An exhibition of rare unseen photographs of Marilyn Monroe is on show at the Steven Kasher Gallery in New York until the end of July. ‘Andre de Dienes: Marilyn and California Girls’ is a collection of 50 photographs depicting a young, ‘coy’ Norma Jeane Dougherty, shot for the first time by professional photographer Andre de Dienes, who would later become her lover.
The chance meeting in 1945 was the beginning of the photographer’s lifelong fascination with Norma Jeane. In his memoir, de Dienes says: “It was as if a miracle had happened to me. From the instant I looked at her and we began to talk, her voice, her smile and her beautiful blue eyes... Norma Jeane seemed to be like an angel... an earthly, sexy-looking angel sent expressly for me!”
De Dienes became obsessed with photographing her every day, from secluded beaches in Malibu to the desert out west, to California, Nevada, Arizona and Oregon. At the time she was married to James Dougherty, a merchant marine away at war.
The two became lovers and de Dienes vowed that he would marry her as soon as she divorced from her husband. But when his photographs landed Norma Jeane her first magazine covers, she broke off their engagement as she wanted to become an actress. According to the photographer’s memoirs, she said: “Andre, please don’t come, I can’t marry you! I want to become an actress!” Soon, shy Norma Jeane was replaced with budding sex-pot Marilyn Monroe.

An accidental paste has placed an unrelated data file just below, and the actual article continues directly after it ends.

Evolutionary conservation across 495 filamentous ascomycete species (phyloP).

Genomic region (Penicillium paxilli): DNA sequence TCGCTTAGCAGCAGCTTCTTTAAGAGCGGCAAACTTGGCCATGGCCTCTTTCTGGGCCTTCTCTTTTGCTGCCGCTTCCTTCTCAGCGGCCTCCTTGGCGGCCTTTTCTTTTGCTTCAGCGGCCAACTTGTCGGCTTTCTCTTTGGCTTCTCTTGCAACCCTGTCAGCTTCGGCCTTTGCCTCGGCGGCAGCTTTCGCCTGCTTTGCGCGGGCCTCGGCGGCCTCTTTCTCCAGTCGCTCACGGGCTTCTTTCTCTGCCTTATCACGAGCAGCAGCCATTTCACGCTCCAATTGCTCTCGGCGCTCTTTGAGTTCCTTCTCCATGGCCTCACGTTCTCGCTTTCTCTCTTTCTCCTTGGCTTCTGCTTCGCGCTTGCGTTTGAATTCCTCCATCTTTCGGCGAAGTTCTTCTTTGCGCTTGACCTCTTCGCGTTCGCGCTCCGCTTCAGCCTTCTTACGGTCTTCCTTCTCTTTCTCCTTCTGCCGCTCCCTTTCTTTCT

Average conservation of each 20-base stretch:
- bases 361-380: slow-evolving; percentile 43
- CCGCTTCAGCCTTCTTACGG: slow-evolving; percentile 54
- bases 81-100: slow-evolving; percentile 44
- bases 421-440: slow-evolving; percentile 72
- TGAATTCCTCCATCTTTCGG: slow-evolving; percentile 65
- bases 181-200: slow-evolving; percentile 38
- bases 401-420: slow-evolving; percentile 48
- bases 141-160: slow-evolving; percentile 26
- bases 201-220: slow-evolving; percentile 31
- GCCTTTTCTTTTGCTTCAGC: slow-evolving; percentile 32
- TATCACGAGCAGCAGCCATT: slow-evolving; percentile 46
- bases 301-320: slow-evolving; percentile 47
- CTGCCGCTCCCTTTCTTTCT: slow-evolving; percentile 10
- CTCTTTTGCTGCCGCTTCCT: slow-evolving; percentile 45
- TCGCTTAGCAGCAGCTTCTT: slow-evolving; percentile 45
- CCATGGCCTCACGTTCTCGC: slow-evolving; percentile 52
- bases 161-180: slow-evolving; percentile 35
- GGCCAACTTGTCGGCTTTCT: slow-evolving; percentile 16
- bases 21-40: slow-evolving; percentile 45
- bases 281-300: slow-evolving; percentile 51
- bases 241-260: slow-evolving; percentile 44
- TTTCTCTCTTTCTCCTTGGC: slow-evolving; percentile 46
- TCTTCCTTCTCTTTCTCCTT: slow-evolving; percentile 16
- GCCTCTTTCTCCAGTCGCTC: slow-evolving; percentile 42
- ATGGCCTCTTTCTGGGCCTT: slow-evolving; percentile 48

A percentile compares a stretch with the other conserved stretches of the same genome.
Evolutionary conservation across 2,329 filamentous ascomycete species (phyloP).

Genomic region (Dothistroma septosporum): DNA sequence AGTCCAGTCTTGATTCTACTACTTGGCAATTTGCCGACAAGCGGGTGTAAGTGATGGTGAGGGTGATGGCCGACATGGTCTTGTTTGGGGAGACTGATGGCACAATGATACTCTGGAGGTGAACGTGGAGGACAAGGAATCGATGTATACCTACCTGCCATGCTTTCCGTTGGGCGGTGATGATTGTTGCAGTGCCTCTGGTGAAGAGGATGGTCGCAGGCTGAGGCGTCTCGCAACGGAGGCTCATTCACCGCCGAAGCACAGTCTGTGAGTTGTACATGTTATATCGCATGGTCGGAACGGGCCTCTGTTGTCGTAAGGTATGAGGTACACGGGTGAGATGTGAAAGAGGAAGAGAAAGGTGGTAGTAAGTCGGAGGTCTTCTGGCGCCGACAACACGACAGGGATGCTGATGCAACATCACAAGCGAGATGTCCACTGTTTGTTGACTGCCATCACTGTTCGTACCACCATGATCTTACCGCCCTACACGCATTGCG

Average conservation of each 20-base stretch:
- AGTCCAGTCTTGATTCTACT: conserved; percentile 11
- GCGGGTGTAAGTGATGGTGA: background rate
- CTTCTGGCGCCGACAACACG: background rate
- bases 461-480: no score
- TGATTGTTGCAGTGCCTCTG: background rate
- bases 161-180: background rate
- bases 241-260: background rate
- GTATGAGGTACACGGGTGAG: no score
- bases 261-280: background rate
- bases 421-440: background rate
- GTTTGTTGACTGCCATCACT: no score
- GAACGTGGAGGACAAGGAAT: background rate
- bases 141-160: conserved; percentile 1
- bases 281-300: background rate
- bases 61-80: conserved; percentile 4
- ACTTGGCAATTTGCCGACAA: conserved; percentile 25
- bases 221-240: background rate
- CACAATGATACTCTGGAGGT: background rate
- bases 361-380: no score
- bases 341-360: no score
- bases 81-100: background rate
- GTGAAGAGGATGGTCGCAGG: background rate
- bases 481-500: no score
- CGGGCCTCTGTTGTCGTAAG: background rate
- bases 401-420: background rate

De Dienes moved to Hollywood, and he and Marilyn remained friends. On a shoot for Blonde Heat, the now world-renowned Marilyn sent her team of handlers away and de Dienes spent the day photographing her privately in her Bel Air Hotel bungalow. She posed for him coyly wrapped in a towel, reading scripts in bed, exercising and taking a bubble bath.
A large quantity of photos, letters, negatives and magazine articles stored in De Dienes’ photo laboratory were severely damaged in a storm and he buried the damaged boxes in his yard. While putting together a pitch for Life magazine of his early Marilyn photographs, de Dienes dug up the buried boxes.
After Monroe’s untimely death, de Dienes created his final shots of her. Employing his experimental collage technique, he superimposed his loveliest, simplest images of Marilyn onto sunsets, seascapes, nightscapes, and beds of flowers. De Dienes then hid these prints in boxes in his garage where they would not be found for 20 years.
On his deathbed, de Dienes penned his memoirs, recalling his early experiences photographing Norma Jeane and his lifelong adoration. His widow Shirley recently found the lost and forgotten prints.
These rare lifetime prints will be on view in the exhibition Andre de Dienes: Marilyn and California Girls, at Steven Kasher Gallery 9 June to 29 July 2016.